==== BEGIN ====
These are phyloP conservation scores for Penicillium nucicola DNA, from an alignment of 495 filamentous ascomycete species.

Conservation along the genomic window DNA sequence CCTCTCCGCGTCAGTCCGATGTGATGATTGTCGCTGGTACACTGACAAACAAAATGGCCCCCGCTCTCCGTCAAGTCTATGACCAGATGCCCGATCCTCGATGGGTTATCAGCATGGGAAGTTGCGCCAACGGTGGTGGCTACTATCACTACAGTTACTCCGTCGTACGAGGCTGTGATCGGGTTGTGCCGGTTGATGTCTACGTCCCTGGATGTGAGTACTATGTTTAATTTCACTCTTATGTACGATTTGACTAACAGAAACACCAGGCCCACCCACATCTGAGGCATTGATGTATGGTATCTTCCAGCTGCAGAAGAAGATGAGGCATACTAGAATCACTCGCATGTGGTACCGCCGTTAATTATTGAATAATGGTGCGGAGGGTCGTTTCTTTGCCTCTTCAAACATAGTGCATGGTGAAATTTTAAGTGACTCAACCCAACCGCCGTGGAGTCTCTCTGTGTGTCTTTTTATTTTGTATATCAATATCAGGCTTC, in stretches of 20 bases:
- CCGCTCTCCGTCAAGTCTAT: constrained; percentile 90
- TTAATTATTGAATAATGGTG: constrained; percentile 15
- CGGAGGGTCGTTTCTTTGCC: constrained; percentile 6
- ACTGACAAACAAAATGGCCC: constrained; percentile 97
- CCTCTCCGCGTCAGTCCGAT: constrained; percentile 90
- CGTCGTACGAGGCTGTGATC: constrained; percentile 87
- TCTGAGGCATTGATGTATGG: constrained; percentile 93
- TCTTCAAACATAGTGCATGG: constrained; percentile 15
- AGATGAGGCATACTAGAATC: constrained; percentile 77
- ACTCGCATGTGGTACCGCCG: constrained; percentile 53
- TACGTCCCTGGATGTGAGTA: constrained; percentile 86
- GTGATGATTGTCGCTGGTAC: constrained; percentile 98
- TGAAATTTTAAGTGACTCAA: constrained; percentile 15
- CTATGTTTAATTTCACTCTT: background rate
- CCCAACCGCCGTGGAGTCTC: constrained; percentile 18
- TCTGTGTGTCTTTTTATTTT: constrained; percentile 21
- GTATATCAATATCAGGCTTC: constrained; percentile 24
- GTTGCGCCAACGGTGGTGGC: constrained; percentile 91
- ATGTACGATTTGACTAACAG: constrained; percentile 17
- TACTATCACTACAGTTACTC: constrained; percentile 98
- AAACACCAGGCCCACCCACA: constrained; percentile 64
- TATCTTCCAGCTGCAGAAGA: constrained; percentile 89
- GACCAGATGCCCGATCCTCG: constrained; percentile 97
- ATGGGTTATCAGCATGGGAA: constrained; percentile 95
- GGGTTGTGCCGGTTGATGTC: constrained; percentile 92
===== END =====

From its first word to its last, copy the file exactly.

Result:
These are phyloP conservation scores for Penicillium nucicola DNA, from an alignment of 495 filamentous ascomycete species.

Conservation along the genomic window DNA sequence CCTCTCCGCGTCAGTCCGATGTGATGATTGTCGCTGGTACACTGACAAACAAAATGGCCCCCGCTCTCCGTCAAGTCTATGACCAGATGCCCGATCCTCGATGGGTTATCAGCATGGGAAGTTGCGCCAACGGTGGTGGCTACTATCACTACAGTTACTCCGTCGTACGAGGCTGTGATCGGGTTGTGCCGGTTGATGTCTACGTCCCTGGATGTGAGTACTATGTTTAATTTCACTCTTATGTACGATTTGACTAACAGAAACACCAGGCCCACCCACATCTGAGGCATTGATGTATGGTATCTTCCAGCTGCAGAAGAAGATGAGGCATACTAGAATCACTCGCATGTGGTACCGCCGTTAATTATTGAATAATGGTGCGGAGGGTCGTTTCTTTGCCTCTTCAAACATAGTGCATGGTGAAATTTTAAGTGACTCAACCCAACCGCCGTGGAGTCTCTCTGTGTGTCTTTTTATTTTGTATATCAATATCAGGCTTC, in stretches of 20 bases:
- CCGCTCTCCGTCAAGTCTAT: constrained; percentile 90
- TTAATTATTGAATAATGGTG: constrained; percentile 15
- CGGAGGGTCGTTTCTTTGCC: constrained; percentile 6
- ACTGACAAACAAAATGGCCC: constrained; percentile 97
- CCTCTCCGCGTCAGTCCGAT: constrained; percentile 90
- CGTCGTACGAGGCTGTGATC: constrained; percentile 87
- TCTGAGGCATTGATGTATGG: constrained; percentile 93
- TCTTCAAACATAGTGCATGG: constrained; percentile 15
- AGATGAGGCATACTAGAATC: constrained; percentile 77
- ACTCGCATGTGGTACCGCCG: constrained; percentile 53
- TACGTCCCTGGATGTGAGTA: constrained; percentile 86
- GTGATGATTGTCGCTGGTAC: constrained; percentile 98
- TGAAATTTTAAGTGACTCAA: constrained; percentile 15
- CTATGTTTAATTTCACTCTT: background rate
- CCCAACCGCCGTGGAGTCTC: constrained; percentile 18
- TCTGTGTGTCTTTTTATTTT: constrained; percentile 21
- GTATATCAATATCAGGCTTC: constrained; percentile 24
- GTTGCGCCAACGGTGGTGGC: constrained; percentile 91
- ATGTACGATTTGACTAACAG: constrained; percentile 17
- TACTATCACTACAGTTACTC: constrained; percentile 98
- AAACACCAGGCCCACCCACA: constrained; percentile 64
- TATCTTCCAGCTGCAGAAGA: constrained; percentile 89
- GACCAGATGCCCGATCCTCG: constrained; percentile 97
- ATGGGTTATCAGCATGGGAA: constrained; percentile 95
- GGGTTGTGCCGGTTGATGTC: constrained; percentile 92